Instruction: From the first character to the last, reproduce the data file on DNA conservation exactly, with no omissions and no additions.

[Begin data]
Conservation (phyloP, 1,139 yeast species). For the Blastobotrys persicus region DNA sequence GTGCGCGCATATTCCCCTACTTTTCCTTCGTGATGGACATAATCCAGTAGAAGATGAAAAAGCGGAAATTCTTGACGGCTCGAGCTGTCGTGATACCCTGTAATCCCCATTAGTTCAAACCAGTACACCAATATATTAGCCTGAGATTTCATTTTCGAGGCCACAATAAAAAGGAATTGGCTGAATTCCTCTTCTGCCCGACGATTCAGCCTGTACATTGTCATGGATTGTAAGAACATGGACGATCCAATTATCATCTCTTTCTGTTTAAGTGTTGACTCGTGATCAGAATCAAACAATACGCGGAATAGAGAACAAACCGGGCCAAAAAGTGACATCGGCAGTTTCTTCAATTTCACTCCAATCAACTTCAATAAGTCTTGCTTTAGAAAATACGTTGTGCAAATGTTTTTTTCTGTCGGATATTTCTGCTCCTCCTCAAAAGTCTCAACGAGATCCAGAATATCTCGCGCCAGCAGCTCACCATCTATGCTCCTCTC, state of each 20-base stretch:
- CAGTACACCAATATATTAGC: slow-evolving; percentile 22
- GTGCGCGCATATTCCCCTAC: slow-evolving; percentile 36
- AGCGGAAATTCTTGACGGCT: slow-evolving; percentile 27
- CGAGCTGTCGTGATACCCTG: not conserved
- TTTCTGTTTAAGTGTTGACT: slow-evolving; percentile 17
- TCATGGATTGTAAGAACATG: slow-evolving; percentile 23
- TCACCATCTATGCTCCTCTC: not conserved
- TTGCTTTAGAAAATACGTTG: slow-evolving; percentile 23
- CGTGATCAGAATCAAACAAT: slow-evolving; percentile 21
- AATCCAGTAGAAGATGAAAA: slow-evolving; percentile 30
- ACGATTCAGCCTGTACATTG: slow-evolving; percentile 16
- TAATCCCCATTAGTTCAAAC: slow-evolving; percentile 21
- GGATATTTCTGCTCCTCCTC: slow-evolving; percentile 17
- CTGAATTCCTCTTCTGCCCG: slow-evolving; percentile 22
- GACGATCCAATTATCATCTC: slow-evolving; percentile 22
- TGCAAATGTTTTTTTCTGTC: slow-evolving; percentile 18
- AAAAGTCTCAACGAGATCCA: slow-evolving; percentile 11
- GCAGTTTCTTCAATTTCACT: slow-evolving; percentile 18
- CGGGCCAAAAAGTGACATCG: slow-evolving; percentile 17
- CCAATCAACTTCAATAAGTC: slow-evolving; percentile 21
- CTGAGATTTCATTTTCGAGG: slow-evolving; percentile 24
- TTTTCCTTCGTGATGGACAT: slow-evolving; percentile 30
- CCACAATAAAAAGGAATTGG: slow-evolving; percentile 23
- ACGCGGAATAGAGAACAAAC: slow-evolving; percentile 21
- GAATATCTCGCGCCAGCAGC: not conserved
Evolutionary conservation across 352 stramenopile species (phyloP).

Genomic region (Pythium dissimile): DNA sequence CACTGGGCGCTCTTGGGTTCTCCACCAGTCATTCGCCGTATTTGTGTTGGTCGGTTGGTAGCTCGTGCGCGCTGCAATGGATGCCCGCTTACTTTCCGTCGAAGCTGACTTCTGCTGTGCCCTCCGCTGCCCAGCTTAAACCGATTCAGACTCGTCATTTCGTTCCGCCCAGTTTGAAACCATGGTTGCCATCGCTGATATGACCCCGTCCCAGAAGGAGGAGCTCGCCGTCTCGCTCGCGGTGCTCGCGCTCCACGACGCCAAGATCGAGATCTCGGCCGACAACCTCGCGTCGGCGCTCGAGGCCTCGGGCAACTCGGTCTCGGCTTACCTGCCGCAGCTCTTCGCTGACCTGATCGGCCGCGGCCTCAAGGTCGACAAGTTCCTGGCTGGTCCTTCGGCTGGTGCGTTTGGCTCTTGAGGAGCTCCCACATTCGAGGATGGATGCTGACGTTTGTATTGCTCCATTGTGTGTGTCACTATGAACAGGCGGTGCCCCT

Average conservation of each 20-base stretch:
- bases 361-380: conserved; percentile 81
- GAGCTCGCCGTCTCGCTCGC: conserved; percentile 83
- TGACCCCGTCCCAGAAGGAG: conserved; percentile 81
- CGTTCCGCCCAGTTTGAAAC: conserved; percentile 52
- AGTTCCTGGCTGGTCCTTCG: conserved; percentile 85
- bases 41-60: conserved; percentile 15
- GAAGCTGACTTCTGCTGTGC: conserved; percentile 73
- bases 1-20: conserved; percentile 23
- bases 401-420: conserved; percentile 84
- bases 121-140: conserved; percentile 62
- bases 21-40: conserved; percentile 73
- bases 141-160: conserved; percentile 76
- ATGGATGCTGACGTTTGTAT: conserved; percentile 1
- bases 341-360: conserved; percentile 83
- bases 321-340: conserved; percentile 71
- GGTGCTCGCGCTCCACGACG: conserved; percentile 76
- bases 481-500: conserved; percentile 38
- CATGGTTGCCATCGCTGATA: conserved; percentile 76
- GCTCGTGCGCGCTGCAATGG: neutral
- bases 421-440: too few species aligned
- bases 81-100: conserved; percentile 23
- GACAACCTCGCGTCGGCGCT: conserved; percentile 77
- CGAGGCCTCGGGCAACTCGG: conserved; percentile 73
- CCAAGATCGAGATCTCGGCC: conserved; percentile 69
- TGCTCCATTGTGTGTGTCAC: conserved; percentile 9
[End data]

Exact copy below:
Conservation (phyloP, 1,139 yeast species). For the Blastobotrys persicus region DNA sequence GTGCGCGCATATTCCCCTACTTTTCCTTCGTGATGGACATAATCCAGTAGAAGATGAAAAAGCGGAAATTCTTGACGGCTCGAGCTGTCGTGATACCCTGTAATCCCCATTAGTTCAAACCAGTACACCAATATATTAGCCTGAGATTTCATTTTCGAGGCCACAATAAAAAGGAATTGGCTGAATTCCTCTTCTGCCCGACGATTCAGCCTGTACATTGTCATGGATTGTAAGAACATGGACGATCCAATTATCATCTCTTTCTGTTTAAGTGTTGACTCGTGATCAGAATCAAACAATACGCGGAATAGAGAACAAACCGGGCCAAAAAGTGACATCGGCAGTTTCTTCAATTTCACTCCAATCAACTTCAATAAGTCTTGCTTTAGAAAATACGTTGTGCAAATGTTTTTTTCTGTCGGATATTTCTGCTCCTCCTCAAAAGTCTCAACGAGATCCAGAATATCTCGCGCCAGCAGCTCACCATCTATGCTCCTCTC, state of each 20-base stretch:
- CAGTACACCAATATATTAGC: slow-evolving; percentile 22
- GTGCGCGCATATTCCCCTAC: slow-evolving; percentile 36
- AGCGGAAATTCTTGACGGCT: slow-evolving; percentile 27
- CGAGCTGTCGTGATACCCTG: not conserved
- TTTCTGTTTAAGTGTTGACT: slow-evolving; percentile 17
- TCATGGATTGTAAGAACATG: slow-evolving; percentile 23
- TCACCATCTATGCTCCTCTC: not conserved
- TTGCTTTAGAAAATACGTTG: slow-evolving; percentile 23
- CGTGATCAGAATCAAACAAT: slow-evolving; percentile 21
- AATCCAGTAGAAGATGAAAA: slow-evolving; percentile 30
- ACGATTCAGCCTGTACATTG: slow-evolving; percentile 16
- TAATCCCCATTAGTTCAAAC: slow-evolving; percentile 21
- GGATATTTCTGCTCCTCCTC: slow-evolving; percentile 17
- CTGAATTCCTCTTCTGCCCG: slow-evolving; percentile 22
- GACGATCCAATTATCATCTC: slow-evolving; percentile 22
- TGCAAATGTTTTTTTCTGTC: slow-evolving; percentile 18
- AAAAGTCTCAACGAGATCCA: slow-evolving; percentile 11
- GCAGTTTCTTCAATTTCACT: slow-evolving; percentile 18
- CGGGCCAAAAAGTGACATCG: slow-evolving; percentile 17
- CCAATCAACTTCAATAAGTC: slow-evolving; percentile 21
- CTGAGATTTCATTTTCGAGG: slow-evolving; percentile 24
- TTTTCCTTCGTGATGGACAT: slow-evolving; percentile 30
- CCACAATAAAAAGGAATTGG: slow-evolving; percentile 23
- ACGCGGAATAGAGAACAAAC: slow-evolving; percentile 21
- GAATATCTCGCGCCAGCAGC: not conserved
Evolutionary conservation across 352 stramenopile species (phyloP).

Genomic region (Pythium dissimile): DNA sequence CACTGGGCGCTCTTGGGTTCTCCACCAGTCATTCGCCGTATTTGTGTTGGTCGGTTGGTAGCTCGTGCGCGCTGCAATGGATGCCCGCTTACTTTCCGTCGAAGCTGACTTCTGCTGTGCCCTCCGCTGCCCAGCTTAAACCGATTCAGACTCGTCATTTCGTTCCGCCCAGTTTGAAACCATGGTTGCCATCGCTGATATGACCCCGTCCCAGAAGGAGGAGCTCGCCGTCTCGCTCGCGGTGCTCGCGCTCCACGACGCCAAGATCGAGATCTCGGCCGACAACCTCGCGTCGGCGCTCGAGGCCTCGGGCAACTCGGTCTCGGCTTACCTGCCGCAGCTCTTCGCTGACCTGATCGGCCGCGGCCTCAAGGTCGACAAGTTCCTGGCTGGTCCTTCGGCTGGTGCGTTTGGCTCTTGAGGAGCTCCCACATTCGAGGATGGATGCTGACGTTTGTATTGCTCCATTGTGTGTGTCACTATGAACAGGCGGTGCCCCT

Average conservation of each 20-base stretch:
- bases 361-380: conserved; percentile 81
- GAGCTCGCCGTCTCGCTCGC: conserved; percentile 83
- TGACCCCGTCCCAGAAGGAG: conserved; percentile 81
- CGTTCCGCCCAGTTTGAAAC: conserved; percentile 52
- AGTTCCTGGCTGGTCCTTCG: conserved; percentile 85
- bases 41-60: conserved; percentile 15
- GAAGCTGACTTCTGCTGTGC: conserved; percentile 73
- bases 1-20: conserved; percentile 23
- bases 401-420: conserved; percentile 84
- bases 121-140: conserved; percentile 62
- bases 21-40: conserved; percentile 73
- bases 141-160: conserved; percentile 76
- ATGGATGCTGACGTTTGTAT: conserved; percentile 1
- bases 341-360: conserved; percentile 83
- bases 321-340: conserved; percentile 71
- GGTGCTCGCGCTCCACGACG: conserved; percentile 76
- bases 481-500: conserved; percentile 38
- CATGGTTGCCATCGCTGATA: conserved; percentile 76
- GCTCGTGCGCGCTGCAATGG: neutral
- bases 421-440: too few species aligned
- bases 81-100: conserved; percentile 23
- GACAACCTCGCGTCGGCGCT: conserved; percentile 77
- CGAGGCCTCGGGCAACTCGG: conserved; percentile 73
- CCAAGATCGAGATCTCGGCC: conserved; percentile 69
- TGCTCCATTGTGTGTGTCAC: conserved; percentile 9